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February 25, 2009And South Carolina's a guard-based team?
The Gamecocks' big men blocked a school-record 16 shots and blasted Kentucky out of Colonial Life Arena on Wednesday, winning 77-59 for an emphatic 20th victory of the season. Sam Muldrow, Dominique Archie and Mike Holmes spent so much time above the rim they should have been paying rent.
Kentucky forward Patrick Patterson scored a game-high 28 points, but had eight shots rejected by the ever-leaping trio of USC bigs. The dominance inside and a scorching night from the field propelled USC to one of its biggest wins in school history.
"I don't think it was perfect," said Archie, after playing one of the best halves of his career and ending with 12 points, four rebounds, four blocks and a steal. "We can still play better."
Coach Darrin Horn spoke of wanting to take his program to Kentucky's heights a day before the game. While nobody's confusing USC with the seven-time national champion/winningest program of all time yet, they'll all wake up tomorrow morning and see it.
USC is by itself in first place in the SEC East with three games to play. The Gamecocks (20-6, 9-4 SEC) hold the tiebreaker over the Wildcats (19-9, 8-5) by virtue of their season sweep, and with Vanderbilt falling to Georgia on Wednesday, the Gamecocks firmly control their own fate.
"Simple," said guard Devan Downey, who scored a team-high 21 points. "We win, we stay in first."
USC was hot from the start, spurting immediately ahead on a flurry of 3-pointers. But Kentucky, featuring Patterson and SEC scoring leader Jodie Meeks, was going to make a run -- the question was how well USC would handle it.
Muldrow, challenged by Horn in the film sessions prior to the game, answered.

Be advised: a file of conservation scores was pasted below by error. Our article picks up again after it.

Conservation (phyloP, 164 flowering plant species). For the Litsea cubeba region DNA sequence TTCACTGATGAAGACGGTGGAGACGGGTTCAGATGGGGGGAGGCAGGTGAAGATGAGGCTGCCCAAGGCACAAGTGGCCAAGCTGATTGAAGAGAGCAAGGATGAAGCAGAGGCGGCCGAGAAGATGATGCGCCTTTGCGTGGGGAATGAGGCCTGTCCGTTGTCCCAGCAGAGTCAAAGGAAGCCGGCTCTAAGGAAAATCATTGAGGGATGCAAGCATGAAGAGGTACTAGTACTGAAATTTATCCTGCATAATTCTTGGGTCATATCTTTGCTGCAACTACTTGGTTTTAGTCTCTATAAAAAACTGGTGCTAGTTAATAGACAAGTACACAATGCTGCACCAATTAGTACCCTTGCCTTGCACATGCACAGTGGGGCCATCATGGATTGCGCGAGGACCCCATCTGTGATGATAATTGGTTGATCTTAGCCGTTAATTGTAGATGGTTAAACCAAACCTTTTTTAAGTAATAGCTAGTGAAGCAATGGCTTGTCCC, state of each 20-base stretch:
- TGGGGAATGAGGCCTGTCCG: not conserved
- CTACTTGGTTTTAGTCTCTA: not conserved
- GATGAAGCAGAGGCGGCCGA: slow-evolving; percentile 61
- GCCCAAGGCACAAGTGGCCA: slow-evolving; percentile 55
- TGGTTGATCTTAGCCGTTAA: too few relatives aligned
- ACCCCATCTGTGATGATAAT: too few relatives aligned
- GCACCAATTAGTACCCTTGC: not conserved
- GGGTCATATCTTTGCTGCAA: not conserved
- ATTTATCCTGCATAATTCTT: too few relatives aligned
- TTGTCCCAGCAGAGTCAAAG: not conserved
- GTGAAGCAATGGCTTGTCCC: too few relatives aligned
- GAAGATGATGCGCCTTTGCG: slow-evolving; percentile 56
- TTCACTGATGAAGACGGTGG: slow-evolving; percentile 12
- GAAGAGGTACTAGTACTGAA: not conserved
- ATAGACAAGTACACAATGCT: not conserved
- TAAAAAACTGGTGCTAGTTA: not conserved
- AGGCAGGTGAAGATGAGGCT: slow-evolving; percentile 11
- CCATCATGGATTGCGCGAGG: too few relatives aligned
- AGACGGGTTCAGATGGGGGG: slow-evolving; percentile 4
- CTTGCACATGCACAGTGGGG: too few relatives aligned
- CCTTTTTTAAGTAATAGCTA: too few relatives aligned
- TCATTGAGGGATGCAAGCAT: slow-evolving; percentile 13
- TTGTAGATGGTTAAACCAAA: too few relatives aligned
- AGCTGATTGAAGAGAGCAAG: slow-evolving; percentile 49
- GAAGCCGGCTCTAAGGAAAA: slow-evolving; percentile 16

"(He told me) to know my role on the court," said Muldrow. "He's harsh with everybody. It was a real big game for us."
With the Gamecocks ahead 15-8, Patterson got the ball low and prepared to take off. Muldrow waited, waited and then got those skinny arms just over the big man for the team's first block.
The buzzing crowd erupted and the Gamecocks followed his lead. Patterson got his points, sure, but he left a sheaf of others in the hands of Muldrow and his cohorts.
The giant sophomore kept windmilling those impossibly long arms of his, collecting 10 rebounds and eight points on a variety of dunks. But the blocks were what defined the game, Archie finishing with four, Holmes with three, Zam Fredrick and Austin Steed with one each and Muldrow with a career-high seven.
He missed setting a school record but put his name behind a select group. Only seven other times has a USC player gotten more than seven in one game.
"He got dunked on two or three times at Kentucky," Horn said. "I told him I thought he was better than that, in so many words, not for print. He was capable of more. He needed to step up and let them know they couldn't do that to him.
"He was terrific."
With defense ruling the paint, the offense kept dialing long-distance and sticking in putbacks. Fredrick had 15 points while Brandis Raley-Ross added eight.
Meeks got 18, solid but far below his average of 25. No one else scored more than five, and as it became apparent the Wildcats were out of commission, their frustration mounted while the crowd got louder.
Patterson received a sarcastic standing ovation when he threw down a jam late in the game, making the score 75-51. He avoided a technical after slamming the ball to the floor, although the anger was another piece of evidence of just how un-Kentucky-like the performance was.
"When you get absolutely zero help, it was just one of the most courageous efforts I have ever seen," UK coach Billy Gillispie said. "But the world is not ending. We got whipped."
USC got the chance to reflect on just what it had accomplished. It's the first time USC will have a winning SEC season since 1997-98 and just the third time in school history. The Gamecocks have won at least 20 games for the first time since 2005-06; swept the Kentucky series for only the second time and first since 1996-97; and posted their biggest margin of victory over the Wildcats.
Yet with all of that to consider, Horn kept his message simple. It was a great win, but the season can be so much greater.
"I said Tuesday, we're in this for the long haul," Horn said. "Again, we've got to lay it one brick at a time. Regardless of where we finish or how this year finishes, we'll only be 12 months into building what we want to do in everything we want to do in our program."
Sixteen of those bricks were laid at once on Wednesday.